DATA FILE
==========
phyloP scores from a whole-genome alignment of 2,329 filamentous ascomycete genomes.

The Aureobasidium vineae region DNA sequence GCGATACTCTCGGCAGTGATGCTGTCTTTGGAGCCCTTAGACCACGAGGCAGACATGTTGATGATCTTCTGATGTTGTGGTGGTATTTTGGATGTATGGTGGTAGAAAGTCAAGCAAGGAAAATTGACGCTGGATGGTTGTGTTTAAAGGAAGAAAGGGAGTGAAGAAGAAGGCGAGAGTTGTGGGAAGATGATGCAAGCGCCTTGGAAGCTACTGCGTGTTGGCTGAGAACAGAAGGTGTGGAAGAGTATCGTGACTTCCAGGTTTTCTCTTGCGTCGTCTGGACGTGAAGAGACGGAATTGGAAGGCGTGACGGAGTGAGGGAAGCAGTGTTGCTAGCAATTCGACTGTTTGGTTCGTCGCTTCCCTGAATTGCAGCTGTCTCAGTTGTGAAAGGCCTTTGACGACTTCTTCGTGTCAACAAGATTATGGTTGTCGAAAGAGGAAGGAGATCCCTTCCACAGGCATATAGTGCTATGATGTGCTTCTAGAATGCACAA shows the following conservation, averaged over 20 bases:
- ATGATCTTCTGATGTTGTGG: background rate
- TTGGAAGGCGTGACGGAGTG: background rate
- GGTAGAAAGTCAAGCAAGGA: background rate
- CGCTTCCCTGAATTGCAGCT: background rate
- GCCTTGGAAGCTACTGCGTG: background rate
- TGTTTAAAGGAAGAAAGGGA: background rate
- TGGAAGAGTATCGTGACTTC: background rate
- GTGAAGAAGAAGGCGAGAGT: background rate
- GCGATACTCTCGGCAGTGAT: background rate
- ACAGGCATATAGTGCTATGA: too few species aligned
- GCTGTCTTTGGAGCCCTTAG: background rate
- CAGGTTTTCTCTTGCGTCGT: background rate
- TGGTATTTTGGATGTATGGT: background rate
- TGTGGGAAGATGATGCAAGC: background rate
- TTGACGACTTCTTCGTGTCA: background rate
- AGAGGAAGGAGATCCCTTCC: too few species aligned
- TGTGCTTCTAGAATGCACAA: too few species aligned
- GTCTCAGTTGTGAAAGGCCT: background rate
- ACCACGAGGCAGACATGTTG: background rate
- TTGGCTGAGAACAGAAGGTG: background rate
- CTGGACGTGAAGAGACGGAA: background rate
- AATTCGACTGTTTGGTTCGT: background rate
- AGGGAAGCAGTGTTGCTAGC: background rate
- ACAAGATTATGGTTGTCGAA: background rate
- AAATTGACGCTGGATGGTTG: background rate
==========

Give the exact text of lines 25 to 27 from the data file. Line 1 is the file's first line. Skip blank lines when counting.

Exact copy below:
- AGGGAAGCAGTGTTGCTAGC: background rate
- ACAAGATTATGGTTGTCGAA: background rate
- AAATTGACGCTGGATGGTTG: background rate